With a cry, Haku wrenches at the controls, but there’s no hope of correcting in time. In a blur of green and speed and far too much force, the bike crashes headlong into a tree, and Haku is thrown free. He tries to grab for Zabuza, but there’s no chance, no way; his fingers slip, and a fraction of a second later he’s landing hard, rolling across the forest floor and slamming spine-first into a half-rotted log. The impact knocks the wind out of him, expels ever ounce of air from his lungs, and it takes a precious second for Haku to scramble back to his feet.

The speeder bike is a smoking wreck of tangled metal. Zabuza lies in the middle of the trees, perfectly pale and motionless, and Haku staggers, but runs for him just as a figure emerges from the thick undergrowth.

“Easy, easy,” the blond bounty hunter says, raising his hands. Empty of a weapon, but there’s a blaster on his belt and Haku knows how good he must be to have been hired by Yagura. “We were only contracted for the Sith master. You’re free to go. He won't come after you.”

Haku almost wants to laugh. Deliberately, slowly, he plants himself in front of Zabuza and draws the lightsaber attached to his belt, falling into a combat stance. “I will never leave Zabuza,” he says, and glares, daring the man to come and try to take him.

With a rustle of leaves, a slim form drops down, landing beside the man. Kushina straightens, head cocked as she studies him, and then smiles. Haku has no idea what she is, but that look is more terrifying than it has any right to be given the expression’s standard meaning.

“You’re cute,” she says cheerfully, and slings her bowcaster across her back. It would be a relief, but she draws a vibroblade, flips it around, and grins at Haku. “Loyal, too, you know? You're a fighter, and I won't patronize you by showing mercy.”

Haku doesn’t let himself waver. He doesn’t like to fight, but—violence is useful, and violence is something he’s good at. Just—maybe not good enough to face two professional bounty hunters alone, with his master hurt and unconscious and vulnerable

The odds are terrible, and with their speeder bike a smoking wreck, there's no chance of escape.

“We just want to find somewhere safe,” he says, and the words are hard to get out of his throat. “We just want Yagura to leave us alone.” And it’s not entirely true, but it’s what Haku wants, so it’s true enough.

Kushina pauses, purple eyes almost a tangible weight as she studies Haku. “Your master is all we want,” she says. “You can have that, you know? Just walk away.”

“If you think I can do that, you’ve never felt loyalty to anyone,” Haku says quietly, viciously.

Kushina's mouth tightens, and she huffs. “Minato,” he says, and her husband smiles and lifts his blaster.

“Yes, dear?” he says cheerfully. “Like before?”

Kushina twirls the vibroblade in her hand. “It worked before, you know? Okay, go!”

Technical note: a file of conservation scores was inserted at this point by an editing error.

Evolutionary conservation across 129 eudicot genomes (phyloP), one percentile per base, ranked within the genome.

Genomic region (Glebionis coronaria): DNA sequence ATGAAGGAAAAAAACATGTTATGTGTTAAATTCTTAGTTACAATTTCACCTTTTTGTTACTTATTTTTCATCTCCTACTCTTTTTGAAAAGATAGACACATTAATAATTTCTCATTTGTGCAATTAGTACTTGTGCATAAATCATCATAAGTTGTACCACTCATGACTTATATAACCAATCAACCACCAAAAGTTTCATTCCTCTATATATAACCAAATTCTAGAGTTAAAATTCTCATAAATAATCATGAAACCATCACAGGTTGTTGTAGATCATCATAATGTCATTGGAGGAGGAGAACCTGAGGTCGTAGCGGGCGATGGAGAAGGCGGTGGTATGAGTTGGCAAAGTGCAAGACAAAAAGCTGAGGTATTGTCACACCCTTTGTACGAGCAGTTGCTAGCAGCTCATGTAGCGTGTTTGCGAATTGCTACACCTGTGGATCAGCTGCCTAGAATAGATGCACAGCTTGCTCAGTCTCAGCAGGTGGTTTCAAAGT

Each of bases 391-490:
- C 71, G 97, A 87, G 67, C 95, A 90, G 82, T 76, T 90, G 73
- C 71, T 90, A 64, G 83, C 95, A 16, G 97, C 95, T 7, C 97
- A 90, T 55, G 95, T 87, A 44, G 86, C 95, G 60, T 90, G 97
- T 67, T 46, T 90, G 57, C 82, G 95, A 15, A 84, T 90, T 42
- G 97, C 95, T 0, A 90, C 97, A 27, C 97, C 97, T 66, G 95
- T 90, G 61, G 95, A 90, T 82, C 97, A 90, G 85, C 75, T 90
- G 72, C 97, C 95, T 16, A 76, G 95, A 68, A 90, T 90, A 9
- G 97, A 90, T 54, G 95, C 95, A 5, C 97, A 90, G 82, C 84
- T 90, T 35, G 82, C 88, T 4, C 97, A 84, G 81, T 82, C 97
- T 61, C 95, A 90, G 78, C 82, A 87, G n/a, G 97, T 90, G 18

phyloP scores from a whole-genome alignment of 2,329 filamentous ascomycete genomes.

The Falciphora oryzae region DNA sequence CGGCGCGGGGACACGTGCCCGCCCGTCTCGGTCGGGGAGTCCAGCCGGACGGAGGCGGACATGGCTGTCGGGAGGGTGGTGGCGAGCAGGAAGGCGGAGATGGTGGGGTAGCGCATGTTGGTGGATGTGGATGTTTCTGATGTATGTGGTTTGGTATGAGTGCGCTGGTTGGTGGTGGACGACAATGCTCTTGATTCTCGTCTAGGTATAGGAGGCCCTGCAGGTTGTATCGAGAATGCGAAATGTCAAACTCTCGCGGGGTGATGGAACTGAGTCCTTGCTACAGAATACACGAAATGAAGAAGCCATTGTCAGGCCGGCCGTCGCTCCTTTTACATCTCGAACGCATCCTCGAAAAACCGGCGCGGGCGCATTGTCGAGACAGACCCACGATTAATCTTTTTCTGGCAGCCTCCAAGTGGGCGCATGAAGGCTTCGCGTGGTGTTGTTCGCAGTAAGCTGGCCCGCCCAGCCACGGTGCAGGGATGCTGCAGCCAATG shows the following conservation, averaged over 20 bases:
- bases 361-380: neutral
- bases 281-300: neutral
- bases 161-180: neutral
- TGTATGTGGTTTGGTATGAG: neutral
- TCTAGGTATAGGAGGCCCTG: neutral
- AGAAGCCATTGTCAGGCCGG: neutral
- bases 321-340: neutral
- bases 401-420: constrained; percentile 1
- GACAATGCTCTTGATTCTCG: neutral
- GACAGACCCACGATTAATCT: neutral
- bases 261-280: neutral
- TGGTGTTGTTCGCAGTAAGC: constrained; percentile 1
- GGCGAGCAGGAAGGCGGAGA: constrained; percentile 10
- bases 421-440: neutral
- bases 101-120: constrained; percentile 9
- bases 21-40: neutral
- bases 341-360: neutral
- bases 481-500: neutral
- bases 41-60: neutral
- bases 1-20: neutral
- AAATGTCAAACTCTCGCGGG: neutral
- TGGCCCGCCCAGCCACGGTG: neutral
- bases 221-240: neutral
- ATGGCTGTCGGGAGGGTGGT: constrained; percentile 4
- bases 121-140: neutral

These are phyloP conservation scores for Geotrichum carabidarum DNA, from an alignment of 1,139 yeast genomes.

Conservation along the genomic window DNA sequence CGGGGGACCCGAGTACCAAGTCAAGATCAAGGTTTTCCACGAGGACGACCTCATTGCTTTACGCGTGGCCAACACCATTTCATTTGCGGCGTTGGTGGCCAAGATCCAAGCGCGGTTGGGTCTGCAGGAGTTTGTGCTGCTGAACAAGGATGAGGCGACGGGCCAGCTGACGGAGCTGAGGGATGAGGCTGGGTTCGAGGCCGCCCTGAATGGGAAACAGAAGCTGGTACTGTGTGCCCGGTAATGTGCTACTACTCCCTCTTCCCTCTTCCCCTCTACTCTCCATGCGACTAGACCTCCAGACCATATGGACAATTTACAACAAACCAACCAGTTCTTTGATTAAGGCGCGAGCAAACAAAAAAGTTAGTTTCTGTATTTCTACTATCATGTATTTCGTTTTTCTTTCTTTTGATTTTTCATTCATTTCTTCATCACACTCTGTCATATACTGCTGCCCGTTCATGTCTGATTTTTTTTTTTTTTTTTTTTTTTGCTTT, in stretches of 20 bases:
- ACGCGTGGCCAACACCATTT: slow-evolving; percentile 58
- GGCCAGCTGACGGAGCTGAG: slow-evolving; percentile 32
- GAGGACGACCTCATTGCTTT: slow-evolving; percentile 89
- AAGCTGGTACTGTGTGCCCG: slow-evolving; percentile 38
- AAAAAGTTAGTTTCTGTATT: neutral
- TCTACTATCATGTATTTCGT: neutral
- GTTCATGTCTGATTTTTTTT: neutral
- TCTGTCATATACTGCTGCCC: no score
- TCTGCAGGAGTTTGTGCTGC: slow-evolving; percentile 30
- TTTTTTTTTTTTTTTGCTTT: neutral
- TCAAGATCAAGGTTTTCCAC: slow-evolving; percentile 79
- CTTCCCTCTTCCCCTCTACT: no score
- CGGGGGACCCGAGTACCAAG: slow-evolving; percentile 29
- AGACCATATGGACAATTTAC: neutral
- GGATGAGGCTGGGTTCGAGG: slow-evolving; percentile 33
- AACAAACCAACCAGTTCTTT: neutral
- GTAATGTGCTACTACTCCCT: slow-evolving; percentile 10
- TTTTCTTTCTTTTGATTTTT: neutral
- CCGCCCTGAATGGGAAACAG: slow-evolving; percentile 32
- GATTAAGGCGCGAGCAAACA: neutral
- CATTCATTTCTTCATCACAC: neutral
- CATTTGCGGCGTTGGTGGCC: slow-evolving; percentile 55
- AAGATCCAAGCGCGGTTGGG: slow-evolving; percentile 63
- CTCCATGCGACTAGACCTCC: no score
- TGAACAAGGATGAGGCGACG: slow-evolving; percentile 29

She moves, low and quick like a feline, and Minato's jetpack hums to life. He soars up, but Haku doesn’t have a chance to track his trajectory; Kushina is on him in an instant, as quick with a blade as Zabuza when they’re training and just as ruthless. She’s grinning, predatory and delighted, and the flash of Haku's scarlet blade can only just counter each hard slash, the quick twists of her body as she ducks and darts. She’s pushing him back, and Haku tries to hold his ground, tries to keep his back to Zabuza but—

With a thud, with a wash of heat, Minato lands behind him, and Kushina's vibroblade comes to a stop an inch from his throat as Minato’s blaster touches the back of his head.

Haku stills, caught. His breath shakes when he pulls in air, and he stares at Kushina over the glow of his lightsaber, trying to think. They already saw his trick with the snow, must have already realized that his species has extra abilities, and like this they can kill him before he even twitches.

“Sorry, kid,” Kushina says, and it almost sounds as if she means it. “But Sith infighting’s good for the rest of us, you know? Getting rid of one of Yagura's best underlings will help the whole galaxy.”

“He’s mine,” Haku says, and doesn’t mean the words to come out as desperate as they do. “I don’t care about the galaxy, I care about Zabuza.”

“Well, I have to admit we care about the galaxy more than one Sith,” Minato says behind him, light and almost joking, but there's an undertone of steel that makes fear curl down Haku's spine. “More than one Sith and one Sith apprentice, even.”

“Every Sith gone is another domino towards Madara falling,” Kushina agrees, and her gaze is steady. Not cold, not hard, but—somehow that’s even more terrifying. “Sorry, kid. Nothing personal, you know?”

And then, soft on the damp earth, there’s a step.

“It’s a dark day if I'm really seeing two Jedi-trained adults threatening a child,” a man says, and in the darkest part of the shadows, a figure moves. A tall man, in heavy robes with the hood pulled up, but underneath—

Those are Jedi tunics in cream and brown, and the air around Haku goes cold enough that snowflakes whirl past them, out of place in the humid jungle.

Kushina cocks her head, and there are marks spreading across her face, like smears of paint rising to the surface of her skin. Orange and red and gold, framing her eyes, and her pupils shift, contract into thin slits.

“You're a Jedi,” she says.

The man pauses, halfway into the light. “Once,” he says, wry and tired. “But I remember well enough how to stick my nose into matters that don’t concern me. Like this one.”